– Locker implementations#

Locker implementations.

exception CommitLockQueryFailedError[source]#

Bases: UnableToAcquireCommitLockError

class MySQLLocker(options, driver, batcher_factory, version_detector)[source]#

Bases: AbstractLocker

MySQL locks.

Commit and Object Locks

Two types of locks are used. The ordinary commit lock and the object locks are standard InnoDB row-level locks; this brings the benefits of being lightweight and automatically being released if the transaction aborts or commits, plus instant deadlock detection. Prior to MySQL 8.0, these don’t support NOWAIT syntax, so we synthesize that by setting the session variable innodb_lock_wait_timeout.

Note that this lock cannot be against the object_state or current_object tables: arbitrary rows in those tables may have been locked by other transactions, and we risk deadlock.

Also note that by default, a lock timeout will only rollback the current statement, not the whole transaction, as in most databases (this doesn’t apply to NOWAIT in MySQL 8); to release any locks taken earlier, we must explicitly rollback the transaction. Fortunately, a lock timeout only rolling back the single statement is exactly what we want to implement NOWAIT on earlier databases. In contrast, a detected deadlock will actually rollback the entire transaction.

The ensure_current argument is essentially ignored; the locks taken out by lock_current_objects take care of that.

Shared and Exclusive Locks Can Block Each Other On Unrelated Rows

We use two lock classes for object locks: shared locks for readCurrent, and exclusive locks for modified objects.

MySQL 5.7 and 8 handle this weird, though. If two transactions are at any level besides SERIALIZABLE, and one locks the odd rows FOR UPDATE the other one blocks trying to lock the even rows FOR UPDATE or in shared mode, if they happened to use queries like WHERE (zoid % 2) = 1. This is surprising. (It’s not surprising in SERIALIZABLE; MySQL’s SERIALIZABLE is quite pessimistic.)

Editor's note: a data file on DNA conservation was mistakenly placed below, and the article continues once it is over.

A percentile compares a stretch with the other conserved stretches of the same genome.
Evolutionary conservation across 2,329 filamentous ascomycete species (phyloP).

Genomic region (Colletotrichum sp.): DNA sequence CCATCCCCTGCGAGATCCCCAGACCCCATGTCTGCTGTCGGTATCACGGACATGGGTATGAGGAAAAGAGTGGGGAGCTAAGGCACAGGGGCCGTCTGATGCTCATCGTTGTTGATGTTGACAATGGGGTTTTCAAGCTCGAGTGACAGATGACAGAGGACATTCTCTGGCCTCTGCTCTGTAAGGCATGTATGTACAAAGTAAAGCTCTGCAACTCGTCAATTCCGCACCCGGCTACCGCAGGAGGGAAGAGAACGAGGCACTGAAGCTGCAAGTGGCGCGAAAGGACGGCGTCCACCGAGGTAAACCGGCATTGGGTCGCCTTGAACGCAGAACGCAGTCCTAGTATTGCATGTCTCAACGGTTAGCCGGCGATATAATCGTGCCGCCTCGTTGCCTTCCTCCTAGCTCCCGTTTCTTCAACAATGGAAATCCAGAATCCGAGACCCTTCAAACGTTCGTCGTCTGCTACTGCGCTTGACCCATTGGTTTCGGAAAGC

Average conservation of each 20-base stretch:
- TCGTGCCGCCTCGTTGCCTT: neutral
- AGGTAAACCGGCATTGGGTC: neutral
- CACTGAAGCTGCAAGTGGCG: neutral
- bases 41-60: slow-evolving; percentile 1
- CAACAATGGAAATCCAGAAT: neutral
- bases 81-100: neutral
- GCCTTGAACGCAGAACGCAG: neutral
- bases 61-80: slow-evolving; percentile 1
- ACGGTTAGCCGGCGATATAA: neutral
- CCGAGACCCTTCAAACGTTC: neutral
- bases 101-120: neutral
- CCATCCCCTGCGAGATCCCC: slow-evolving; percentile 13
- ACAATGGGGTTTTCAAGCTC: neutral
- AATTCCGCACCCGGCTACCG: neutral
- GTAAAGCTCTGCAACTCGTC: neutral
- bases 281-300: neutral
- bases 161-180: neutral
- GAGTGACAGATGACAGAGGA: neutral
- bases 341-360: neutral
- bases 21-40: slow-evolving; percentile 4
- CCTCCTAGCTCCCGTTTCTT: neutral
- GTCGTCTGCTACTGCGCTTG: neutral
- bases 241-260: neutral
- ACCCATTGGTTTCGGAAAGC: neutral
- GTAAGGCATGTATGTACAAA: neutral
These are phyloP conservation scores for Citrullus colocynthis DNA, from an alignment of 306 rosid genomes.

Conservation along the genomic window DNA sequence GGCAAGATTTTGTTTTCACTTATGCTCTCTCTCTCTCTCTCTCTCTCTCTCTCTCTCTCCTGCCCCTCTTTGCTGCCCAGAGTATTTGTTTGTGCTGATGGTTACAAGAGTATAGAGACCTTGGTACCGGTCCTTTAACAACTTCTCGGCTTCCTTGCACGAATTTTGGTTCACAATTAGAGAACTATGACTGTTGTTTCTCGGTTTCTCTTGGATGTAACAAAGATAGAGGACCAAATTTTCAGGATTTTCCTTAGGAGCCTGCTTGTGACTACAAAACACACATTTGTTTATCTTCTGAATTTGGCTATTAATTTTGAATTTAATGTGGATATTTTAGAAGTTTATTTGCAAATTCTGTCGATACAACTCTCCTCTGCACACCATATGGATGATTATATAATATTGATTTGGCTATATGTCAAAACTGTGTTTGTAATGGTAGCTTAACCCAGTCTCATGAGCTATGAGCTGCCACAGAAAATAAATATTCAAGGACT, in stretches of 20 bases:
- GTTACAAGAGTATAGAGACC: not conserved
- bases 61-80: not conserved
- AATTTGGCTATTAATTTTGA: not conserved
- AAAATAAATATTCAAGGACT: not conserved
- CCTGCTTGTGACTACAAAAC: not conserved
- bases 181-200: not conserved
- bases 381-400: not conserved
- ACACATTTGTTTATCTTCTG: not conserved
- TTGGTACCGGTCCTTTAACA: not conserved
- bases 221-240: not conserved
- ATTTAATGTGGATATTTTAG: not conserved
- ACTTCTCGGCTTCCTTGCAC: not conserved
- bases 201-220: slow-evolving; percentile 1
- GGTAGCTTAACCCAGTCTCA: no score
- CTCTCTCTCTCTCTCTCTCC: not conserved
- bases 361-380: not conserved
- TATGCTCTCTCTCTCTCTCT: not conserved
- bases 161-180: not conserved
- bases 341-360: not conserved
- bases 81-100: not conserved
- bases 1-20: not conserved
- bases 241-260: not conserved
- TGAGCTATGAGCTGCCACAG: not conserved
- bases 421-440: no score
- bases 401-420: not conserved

This is because (quoting “SELECT ... LOCK IN SHARE MODE sets shared next-key locks on all index records the search encounters.” While “SELECT ... FOR UPDATE sets an exclusive next-key lock on every record the search encounters. However, only an index record lock is required for statements that lock rows using a unique index to search for a unique row. For index records the search encounters, SELECT ... FOR UPDATE blocks other sessions from doing SELECT ... LOCK IN SHARE MODE or from reading in certain transaction isolation levels.” The complex WHERE clause does range queries and traversal of the index such that it winds up locking many unexpected rows.

The good news is that the query we actually use for locking, SELECT zoid FROM ... WHERE zoid in (SELECT zoid from temp_store), doesn’t do a range scan. It first accessess the temp_store table and does a sort into a temporary table using the index; then it accesses object_state or current_object using the eq_ref method and the PRIMARY key index in a nested loop (sadly all MySQL joins are nested loops). This locks only the actually required rows.

We should probably add some optimizer hints to make absolutely sure of that.

Pack Locks

The second type of lock, an advisory lock, is used for pack locks. This lock uses the GET_LOCK and RELEASE_LOCK functions. These locks persist for the duration of a session, and must be explicitly released. They do not participate in deadlock detection.

Prior to MySQL 5.7.5, it is not possible to hold more than one advisory lock in a single session. In the past we used advisory locks for the commit lock, and that meant we had to use multiple sessions (connections) to be able to hold both the commit lock and the pack lock. Fortunately, that limitation has been lifted: we no longer support older versions of MySQL, and we don’t need multiple advisory locks anyway.


Try to acquire the pack lock.

Raise an exception if packing or undo is already in progress.

on_store_opened(cursor, restart=False)[source]#

A callback that must be called when a store connection is opened or restarted.

This implementation calls _on_store_opened_set_row_lock_timeout() when the store connection is initially opened.


Auto-released by transaction end.


Release the pack lock.

lock_timeout(cursor, timeout, restore_to=None)[source]#

ContextManager that sets the lock timeout to the given value, and returns it to the DEFAULT when done.

If timeout is None, makes no changes to the connection.